"PITT MEADOWS, British Columbia – On an early spring morning the Pitt River flows so calmly that the peaks of the Coast Range seem to pause to admire themselves in its glassy waters. A motorboat lifts a wake, and the docks of the marina moan. Still tucked in for the winter, the pleasure boats stir then rock themselves back to sleep.
Standing on the riverfront dike, Sandi Lee quickly locates a soon-to-be mom. “There’s a nest in the scope,” says Lee, offering a look.
John Elliott peers into the scope. “What stage are we at?” he asks. “Still sitting on eggs," she answers.
In her journal Lee notes who’s home: Brown cap. Fierce yellow eyes. Dark necklace on a white breast. Bigger than its companion. A female osprey.
Elliott and Lee are spending a few hours on this river about 25 miles east of Vancouver counting the ospreys that have returned to lay their eggs. It’s unglamorous but crucial legwork for the two scientists from Environment Canada.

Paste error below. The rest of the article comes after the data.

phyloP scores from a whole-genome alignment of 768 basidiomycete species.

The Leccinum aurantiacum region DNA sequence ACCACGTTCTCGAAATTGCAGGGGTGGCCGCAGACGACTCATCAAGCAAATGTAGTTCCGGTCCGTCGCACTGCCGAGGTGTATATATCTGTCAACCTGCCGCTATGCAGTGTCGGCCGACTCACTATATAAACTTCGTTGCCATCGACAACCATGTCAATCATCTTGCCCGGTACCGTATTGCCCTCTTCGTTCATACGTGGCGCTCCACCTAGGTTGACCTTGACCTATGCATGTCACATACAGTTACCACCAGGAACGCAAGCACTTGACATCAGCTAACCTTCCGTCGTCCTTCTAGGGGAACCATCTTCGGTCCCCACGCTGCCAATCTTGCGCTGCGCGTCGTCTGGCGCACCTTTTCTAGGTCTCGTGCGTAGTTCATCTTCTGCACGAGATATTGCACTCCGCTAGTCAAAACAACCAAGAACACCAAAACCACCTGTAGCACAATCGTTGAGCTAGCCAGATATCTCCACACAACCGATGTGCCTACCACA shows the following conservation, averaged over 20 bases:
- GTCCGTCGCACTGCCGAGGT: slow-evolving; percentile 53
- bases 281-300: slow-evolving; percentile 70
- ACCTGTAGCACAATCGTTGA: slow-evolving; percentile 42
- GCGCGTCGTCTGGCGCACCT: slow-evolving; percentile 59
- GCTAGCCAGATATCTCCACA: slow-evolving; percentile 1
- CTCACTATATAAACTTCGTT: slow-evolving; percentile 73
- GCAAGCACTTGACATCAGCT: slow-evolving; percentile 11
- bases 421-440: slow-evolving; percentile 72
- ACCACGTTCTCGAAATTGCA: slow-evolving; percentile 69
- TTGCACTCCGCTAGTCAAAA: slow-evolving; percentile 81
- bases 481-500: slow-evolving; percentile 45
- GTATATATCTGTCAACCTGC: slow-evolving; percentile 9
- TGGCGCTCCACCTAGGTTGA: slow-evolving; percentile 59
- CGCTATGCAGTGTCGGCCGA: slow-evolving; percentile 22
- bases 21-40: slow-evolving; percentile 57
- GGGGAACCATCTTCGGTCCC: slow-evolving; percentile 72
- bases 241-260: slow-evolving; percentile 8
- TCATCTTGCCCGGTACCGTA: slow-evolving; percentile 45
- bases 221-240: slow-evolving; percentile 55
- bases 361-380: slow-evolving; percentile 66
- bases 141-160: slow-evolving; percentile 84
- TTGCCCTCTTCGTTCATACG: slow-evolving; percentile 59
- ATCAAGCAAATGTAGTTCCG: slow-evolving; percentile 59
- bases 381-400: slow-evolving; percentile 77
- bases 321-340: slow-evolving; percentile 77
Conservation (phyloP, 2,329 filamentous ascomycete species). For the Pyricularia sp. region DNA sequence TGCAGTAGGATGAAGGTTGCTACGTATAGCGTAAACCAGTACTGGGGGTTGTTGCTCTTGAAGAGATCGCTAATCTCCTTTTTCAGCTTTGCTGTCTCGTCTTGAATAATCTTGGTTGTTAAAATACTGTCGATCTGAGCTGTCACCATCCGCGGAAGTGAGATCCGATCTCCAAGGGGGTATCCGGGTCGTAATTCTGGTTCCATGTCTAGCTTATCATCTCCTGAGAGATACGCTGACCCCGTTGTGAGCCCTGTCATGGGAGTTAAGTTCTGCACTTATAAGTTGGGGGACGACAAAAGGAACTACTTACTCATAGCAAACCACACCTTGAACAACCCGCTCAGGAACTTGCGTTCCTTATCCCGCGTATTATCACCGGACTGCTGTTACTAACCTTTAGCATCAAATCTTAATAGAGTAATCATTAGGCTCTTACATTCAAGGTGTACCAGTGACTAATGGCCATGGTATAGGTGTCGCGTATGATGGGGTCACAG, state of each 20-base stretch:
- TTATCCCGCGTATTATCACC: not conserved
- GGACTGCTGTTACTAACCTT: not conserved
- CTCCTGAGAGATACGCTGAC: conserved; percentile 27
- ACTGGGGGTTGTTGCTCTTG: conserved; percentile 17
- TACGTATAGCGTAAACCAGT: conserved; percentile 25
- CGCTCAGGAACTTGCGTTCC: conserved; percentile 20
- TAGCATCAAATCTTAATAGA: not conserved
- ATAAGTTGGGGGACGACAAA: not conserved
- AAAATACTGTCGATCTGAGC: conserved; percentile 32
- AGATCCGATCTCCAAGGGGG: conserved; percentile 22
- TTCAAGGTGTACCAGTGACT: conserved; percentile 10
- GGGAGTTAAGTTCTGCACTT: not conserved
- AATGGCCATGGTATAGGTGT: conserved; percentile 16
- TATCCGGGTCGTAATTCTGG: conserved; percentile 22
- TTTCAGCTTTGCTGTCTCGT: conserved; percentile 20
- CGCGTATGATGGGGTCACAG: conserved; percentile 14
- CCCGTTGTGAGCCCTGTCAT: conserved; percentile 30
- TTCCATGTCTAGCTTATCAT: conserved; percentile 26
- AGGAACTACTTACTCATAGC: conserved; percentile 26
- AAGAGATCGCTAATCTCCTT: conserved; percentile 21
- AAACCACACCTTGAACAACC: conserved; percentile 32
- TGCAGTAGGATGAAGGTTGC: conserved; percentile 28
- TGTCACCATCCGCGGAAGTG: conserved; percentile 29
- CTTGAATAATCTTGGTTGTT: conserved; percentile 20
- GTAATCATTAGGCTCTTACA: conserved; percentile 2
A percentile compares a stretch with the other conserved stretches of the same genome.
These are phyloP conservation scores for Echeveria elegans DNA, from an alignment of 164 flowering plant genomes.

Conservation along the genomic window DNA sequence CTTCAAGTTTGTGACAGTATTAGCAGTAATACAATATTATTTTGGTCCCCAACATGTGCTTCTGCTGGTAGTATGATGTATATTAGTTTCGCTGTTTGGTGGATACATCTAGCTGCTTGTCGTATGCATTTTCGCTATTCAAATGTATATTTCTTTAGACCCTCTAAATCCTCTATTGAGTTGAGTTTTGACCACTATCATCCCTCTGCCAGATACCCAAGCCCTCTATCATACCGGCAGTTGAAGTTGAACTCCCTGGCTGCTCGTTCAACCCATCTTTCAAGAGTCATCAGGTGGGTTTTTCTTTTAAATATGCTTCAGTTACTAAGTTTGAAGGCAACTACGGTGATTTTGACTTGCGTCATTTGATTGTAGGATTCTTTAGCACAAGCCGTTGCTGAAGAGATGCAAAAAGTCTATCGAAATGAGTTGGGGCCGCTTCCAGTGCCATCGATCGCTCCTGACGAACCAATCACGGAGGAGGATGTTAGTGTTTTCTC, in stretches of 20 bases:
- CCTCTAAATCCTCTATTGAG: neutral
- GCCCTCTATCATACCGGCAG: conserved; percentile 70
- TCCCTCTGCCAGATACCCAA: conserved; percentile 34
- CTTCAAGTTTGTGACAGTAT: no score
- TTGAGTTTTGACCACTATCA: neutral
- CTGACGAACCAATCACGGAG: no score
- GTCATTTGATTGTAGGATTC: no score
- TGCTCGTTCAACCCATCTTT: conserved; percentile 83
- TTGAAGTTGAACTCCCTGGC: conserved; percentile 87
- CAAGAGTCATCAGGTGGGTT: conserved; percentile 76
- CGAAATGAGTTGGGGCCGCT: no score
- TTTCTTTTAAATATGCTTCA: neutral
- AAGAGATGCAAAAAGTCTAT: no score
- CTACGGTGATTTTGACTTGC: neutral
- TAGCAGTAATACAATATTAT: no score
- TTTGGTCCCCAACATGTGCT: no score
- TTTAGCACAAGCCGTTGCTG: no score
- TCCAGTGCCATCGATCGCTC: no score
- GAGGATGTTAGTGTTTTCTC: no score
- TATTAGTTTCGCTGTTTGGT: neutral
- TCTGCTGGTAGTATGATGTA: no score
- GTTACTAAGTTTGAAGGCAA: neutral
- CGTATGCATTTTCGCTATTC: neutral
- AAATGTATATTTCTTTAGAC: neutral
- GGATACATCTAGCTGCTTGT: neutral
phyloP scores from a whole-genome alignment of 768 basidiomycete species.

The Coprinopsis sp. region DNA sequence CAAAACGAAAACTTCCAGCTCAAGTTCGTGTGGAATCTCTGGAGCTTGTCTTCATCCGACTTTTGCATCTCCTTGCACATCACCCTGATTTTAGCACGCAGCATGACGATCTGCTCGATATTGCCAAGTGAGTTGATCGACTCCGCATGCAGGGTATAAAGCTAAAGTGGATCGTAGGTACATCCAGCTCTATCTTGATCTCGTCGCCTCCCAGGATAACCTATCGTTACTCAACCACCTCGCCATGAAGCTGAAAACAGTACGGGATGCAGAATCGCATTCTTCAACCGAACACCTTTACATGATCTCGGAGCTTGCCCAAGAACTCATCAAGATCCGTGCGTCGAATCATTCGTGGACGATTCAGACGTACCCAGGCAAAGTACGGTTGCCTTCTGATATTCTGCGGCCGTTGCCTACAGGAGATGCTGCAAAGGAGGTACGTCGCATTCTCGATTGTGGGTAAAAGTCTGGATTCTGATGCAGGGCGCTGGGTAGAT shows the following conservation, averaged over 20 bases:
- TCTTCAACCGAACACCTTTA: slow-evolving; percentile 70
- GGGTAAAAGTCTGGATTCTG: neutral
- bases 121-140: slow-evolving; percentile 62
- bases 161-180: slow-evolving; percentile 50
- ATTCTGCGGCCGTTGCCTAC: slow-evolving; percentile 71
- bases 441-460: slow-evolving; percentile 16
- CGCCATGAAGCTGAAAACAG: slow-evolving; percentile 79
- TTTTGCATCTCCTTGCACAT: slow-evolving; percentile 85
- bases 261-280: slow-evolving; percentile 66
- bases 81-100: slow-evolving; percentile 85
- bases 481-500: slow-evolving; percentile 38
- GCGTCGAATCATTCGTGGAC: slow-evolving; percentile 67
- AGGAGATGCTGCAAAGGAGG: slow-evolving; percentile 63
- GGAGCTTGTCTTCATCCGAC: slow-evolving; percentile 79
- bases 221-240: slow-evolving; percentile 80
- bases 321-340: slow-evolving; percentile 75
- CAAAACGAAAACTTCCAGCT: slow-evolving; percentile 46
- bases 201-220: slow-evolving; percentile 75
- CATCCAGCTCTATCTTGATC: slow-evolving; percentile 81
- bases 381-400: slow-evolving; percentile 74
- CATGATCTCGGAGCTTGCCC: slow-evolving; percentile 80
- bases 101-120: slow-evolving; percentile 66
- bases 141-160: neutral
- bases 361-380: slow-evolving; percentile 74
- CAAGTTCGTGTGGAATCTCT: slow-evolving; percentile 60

Ospreys tell a story, and Elliott, Lee and the other scientists who track them are trying to decipher their messages. For more than two decades in North America, particularly in the Pacific Northwest, the osprey has revealed disturbing tales about DDT, PCBs, pulp mill dioxins, flame retardants, stain-resistant compounds, urban runoff, mining wastes, prescription drugs, mercury and more. They are living repositories for chemicals: Perched at the top, they ingest all of the contaminants in every creature below them in their food web. Some build up in their tissues, affecting their offspring. As one chemical is banned, another takes its place in the environment. How do we know this? The osprey warns us."
Christopher Solomon reports for Environmental Health News August 26, 2014, in Part 2 of the "Winged Warnings" series, published in conjunction with National Geographic.